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19 June 2012 - Media release

INTERPOL’s largest operation combating illegal ivory trafficking targets criminal syndicates

LYON, France – INTERPOL’s largest ever transnational operation targeting criminal organizations behind the illegal trafficking of ivory has resulted in more than 200 arrests and the seizure of nearly two tonnes of contraband elephant ivory.

The three-month long Operation Worthy, which involved 14 countries across Eastern, Southern and Western Africa also resulted in the recovery of more than 20 kilos of rhinoceros horn in addition to lion, leopard and cheetah pelts, crocodile and python skins, live tropical birds, turtles, and other protected species destined to be illegally trafficked around the world. Firearms including AK-47s, G3s and M16s were also seized by law enforcement officers.

More than 320 officers from a range of agencies including police, customs, environmental protection agencies, veterinary services, airport security, ministries of tourism and national prosecuting authorities took part in Operation Worthy which saw interventions carried out at markets, ports, shops, border crossings and during roadside checks.

“This has been to date the most wide-ranging operation coordinated by INTERPOL against the illegal ivory trade, not just in terms of seizures and arrests, but also in targeting the criminal organizations making millions of dollars through the killing and destruction of wildlife and their habitat, and associated crimes such as murder, corruption and money laundering,” said David Higgins, manager of INTERPOL’s Environmental Crime Programme.

“The intelligence gathered during Operation Worthy will enable us to identify the links between the poachers and the global networks driving and facilitating the crime. By identifying their international trafficking routes, arresting those involved at higher levels, and suppressing the crime at its source, in transit, and at its destination we are making a real contribution to the conservation of the world’s environment and biodiversity,” concluded Mr Higgins.

Ahead of the operation, a training programme developed and delivered by Environment Canada's Enforcement Branch and hosted by Botswana with sponsorship from the International Fund for Animal Welfare (IFAW) brought together officers from the participating countries to update them on the latest search and seizure techniques and also to allow them to directly exchange information and expertise.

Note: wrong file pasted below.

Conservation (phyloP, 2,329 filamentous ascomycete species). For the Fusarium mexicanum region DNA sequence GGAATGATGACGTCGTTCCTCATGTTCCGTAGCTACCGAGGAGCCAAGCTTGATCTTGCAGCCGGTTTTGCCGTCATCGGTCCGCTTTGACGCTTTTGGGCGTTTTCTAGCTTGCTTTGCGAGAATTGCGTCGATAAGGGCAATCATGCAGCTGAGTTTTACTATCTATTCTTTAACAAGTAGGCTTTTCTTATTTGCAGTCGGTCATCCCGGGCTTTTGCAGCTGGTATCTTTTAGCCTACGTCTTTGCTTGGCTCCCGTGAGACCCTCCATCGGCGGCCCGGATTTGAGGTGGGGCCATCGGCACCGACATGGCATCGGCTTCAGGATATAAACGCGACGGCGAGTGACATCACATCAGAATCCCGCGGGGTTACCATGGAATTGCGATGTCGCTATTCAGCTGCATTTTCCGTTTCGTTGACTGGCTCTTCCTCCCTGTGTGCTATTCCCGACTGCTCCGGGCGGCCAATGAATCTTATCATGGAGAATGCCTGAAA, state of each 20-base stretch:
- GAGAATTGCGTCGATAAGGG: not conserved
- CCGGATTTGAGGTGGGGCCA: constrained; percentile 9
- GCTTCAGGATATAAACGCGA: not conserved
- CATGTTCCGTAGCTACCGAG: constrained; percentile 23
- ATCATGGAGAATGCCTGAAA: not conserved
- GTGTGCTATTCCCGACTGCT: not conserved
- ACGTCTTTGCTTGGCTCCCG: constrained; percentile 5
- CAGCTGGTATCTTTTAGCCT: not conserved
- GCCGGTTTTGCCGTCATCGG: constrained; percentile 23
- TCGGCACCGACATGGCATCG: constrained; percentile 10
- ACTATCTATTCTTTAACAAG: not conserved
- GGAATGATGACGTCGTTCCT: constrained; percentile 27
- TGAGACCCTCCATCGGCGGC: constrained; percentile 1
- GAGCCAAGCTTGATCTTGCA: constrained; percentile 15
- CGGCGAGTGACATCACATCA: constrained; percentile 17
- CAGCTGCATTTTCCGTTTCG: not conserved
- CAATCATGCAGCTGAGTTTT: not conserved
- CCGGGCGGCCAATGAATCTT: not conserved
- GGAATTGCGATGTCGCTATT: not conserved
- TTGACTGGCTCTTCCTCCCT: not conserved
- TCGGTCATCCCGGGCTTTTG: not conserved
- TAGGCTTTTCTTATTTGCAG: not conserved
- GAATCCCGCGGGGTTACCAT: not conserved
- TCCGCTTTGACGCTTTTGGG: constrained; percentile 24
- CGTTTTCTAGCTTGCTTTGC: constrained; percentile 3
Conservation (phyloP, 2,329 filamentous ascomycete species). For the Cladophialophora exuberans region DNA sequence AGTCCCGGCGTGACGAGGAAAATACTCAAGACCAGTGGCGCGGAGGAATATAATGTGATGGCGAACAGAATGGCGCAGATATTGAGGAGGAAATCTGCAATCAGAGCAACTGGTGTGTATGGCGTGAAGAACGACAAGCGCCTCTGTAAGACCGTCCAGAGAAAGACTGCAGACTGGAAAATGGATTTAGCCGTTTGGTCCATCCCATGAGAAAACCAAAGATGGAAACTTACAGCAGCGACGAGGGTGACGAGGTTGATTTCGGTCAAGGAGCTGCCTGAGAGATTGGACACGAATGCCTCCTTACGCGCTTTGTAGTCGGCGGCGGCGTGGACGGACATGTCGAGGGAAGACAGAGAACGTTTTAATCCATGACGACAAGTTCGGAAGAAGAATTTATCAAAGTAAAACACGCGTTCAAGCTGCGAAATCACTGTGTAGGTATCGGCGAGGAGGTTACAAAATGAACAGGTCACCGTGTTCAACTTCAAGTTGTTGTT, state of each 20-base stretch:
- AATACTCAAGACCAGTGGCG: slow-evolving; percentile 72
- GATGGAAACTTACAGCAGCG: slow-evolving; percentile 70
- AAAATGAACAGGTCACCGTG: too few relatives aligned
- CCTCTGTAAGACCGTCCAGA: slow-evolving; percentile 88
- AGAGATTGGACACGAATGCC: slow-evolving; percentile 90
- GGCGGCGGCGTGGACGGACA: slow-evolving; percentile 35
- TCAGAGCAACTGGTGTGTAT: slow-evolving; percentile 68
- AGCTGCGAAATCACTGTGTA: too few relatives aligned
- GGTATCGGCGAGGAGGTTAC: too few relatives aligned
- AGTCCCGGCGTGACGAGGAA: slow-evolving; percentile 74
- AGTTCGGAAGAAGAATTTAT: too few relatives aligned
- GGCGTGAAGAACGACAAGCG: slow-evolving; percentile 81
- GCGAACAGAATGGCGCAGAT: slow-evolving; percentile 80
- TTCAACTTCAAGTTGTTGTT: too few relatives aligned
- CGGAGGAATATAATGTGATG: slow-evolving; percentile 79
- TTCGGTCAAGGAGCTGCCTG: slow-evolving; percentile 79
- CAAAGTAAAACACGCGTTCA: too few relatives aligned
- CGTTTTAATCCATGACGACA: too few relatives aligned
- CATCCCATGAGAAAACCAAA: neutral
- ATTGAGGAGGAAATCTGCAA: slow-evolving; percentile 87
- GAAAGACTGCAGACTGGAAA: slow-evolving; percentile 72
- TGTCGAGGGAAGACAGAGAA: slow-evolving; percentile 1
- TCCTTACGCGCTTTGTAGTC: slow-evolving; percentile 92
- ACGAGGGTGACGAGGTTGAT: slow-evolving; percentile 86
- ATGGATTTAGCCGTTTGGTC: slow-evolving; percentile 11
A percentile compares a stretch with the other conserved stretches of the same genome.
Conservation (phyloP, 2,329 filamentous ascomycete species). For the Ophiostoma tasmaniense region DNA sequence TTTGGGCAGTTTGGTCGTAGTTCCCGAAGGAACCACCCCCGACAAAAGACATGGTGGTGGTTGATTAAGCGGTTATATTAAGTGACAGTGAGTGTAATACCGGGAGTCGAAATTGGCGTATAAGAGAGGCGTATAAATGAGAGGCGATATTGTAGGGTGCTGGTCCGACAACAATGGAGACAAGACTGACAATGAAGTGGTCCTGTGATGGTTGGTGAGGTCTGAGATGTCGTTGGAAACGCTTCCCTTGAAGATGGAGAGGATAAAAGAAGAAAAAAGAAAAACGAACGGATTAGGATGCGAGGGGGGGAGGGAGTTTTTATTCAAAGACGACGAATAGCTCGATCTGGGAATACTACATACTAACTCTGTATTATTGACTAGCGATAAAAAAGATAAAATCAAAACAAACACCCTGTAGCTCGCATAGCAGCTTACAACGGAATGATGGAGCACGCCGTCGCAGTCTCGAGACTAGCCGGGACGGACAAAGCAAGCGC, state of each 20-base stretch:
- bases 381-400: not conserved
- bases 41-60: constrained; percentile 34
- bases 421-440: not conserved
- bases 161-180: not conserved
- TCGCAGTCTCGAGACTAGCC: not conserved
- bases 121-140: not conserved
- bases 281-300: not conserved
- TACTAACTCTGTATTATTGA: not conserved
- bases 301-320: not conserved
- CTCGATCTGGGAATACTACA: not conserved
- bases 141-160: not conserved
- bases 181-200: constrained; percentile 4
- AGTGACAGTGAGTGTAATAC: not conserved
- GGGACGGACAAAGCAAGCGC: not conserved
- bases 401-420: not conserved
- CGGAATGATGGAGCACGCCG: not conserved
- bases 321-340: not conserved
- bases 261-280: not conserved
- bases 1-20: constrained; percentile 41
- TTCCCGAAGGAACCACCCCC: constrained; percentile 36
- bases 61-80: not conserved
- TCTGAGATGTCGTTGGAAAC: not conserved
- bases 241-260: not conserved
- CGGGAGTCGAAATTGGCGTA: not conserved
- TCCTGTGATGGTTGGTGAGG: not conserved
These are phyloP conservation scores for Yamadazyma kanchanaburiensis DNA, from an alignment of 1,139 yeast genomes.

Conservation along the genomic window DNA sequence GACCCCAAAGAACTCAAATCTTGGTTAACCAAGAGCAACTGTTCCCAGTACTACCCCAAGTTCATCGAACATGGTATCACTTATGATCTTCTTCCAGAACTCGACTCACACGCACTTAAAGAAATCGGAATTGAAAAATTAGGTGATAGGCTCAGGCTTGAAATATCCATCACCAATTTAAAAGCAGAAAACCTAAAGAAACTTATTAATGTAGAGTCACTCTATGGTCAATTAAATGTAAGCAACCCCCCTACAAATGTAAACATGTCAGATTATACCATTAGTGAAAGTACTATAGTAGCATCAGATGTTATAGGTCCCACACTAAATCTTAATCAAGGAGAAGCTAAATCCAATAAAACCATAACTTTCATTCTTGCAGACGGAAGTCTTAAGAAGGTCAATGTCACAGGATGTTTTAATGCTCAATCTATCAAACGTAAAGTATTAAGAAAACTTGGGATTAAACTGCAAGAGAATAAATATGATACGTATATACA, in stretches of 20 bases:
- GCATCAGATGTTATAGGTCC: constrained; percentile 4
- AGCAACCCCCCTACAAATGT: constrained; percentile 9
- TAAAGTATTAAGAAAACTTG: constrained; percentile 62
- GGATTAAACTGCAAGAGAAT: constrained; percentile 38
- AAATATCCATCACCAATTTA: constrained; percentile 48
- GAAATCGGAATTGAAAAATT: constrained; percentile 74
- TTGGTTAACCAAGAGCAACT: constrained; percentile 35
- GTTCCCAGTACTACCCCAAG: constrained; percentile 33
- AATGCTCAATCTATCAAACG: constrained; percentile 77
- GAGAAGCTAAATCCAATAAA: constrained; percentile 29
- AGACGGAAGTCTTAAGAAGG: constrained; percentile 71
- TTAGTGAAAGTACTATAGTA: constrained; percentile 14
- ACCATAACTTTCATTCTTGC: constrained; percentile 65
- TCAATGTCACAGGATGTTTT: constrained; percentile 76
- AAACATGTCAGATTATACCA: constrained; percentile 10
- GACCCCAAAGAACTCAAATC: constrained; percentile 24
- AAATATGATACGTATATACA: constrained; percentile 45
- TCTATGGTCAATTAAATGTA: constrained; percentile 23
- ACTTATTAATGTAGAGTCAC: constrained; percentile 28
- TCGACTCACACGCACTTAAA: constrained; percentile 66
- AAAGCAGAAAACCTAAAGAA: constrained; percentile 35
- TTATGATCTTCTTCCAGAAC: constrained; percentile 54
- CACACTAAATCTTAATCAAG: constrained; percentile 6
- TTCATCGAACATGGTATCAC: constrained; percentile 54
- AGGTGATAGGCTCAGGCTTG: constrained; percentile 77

“Thousands of elephants are butchered for their ivory every year and the situation continues to worsen. 2011 was the worst year on record for seizures with over 23 tonnes of ivory seized,” said Kelvin Alie, IFAW’s Wildlife Crime Director. “These animals suffer terribly as they are cruelly killed or wounded so that their skins, tusks, quills and other body parts can be torn off and trafficked.”

A key element of Operation Worthy was building national inter-agency cooperation through National Environmental Security Taskforces (NESTs) which bring together representatives of police, customs, environmental agencies, revenue departments, transport, health agencies, prosecutors and INTERPOL National Central Bureaus (NCBs).

NESTs ensure an innovative and coordinated law enforcement response to the sophisticated and organized criminal networks at national levels and through the INTERPOL NCBs, act alongside other NESTs at regional and international levels to combat globalized environmental crime.

Operation Worthy was part of INTERPOL’s Project WISDOM, an initiative against elephant ivory and rhinoceros horn poaching funded by the UK Department of Environment and Rural Affairs (DEFRA) and IFAW.

Countries which participated in Operation Worthy: Ethiopia, Botswana, Ghana, Guinea Conakry, Kenya, Liberia, Mozambique, Namibia, Nigeria, Rwanda, South Africa, Swaziland, Zambia, Zimbabwe.

BBC Panorama ‘Ivory Wars: Out of Africa’ (Part 1)

BBC Panorama ‘Ivory Wars: Out of Africa’ (Part 2)

BBC Panorama ‘Ivory Wars: Out of Africa’ (Part 3)

BBC Panorama ‘Ivory Wars: Out of Africa’ (Part 4)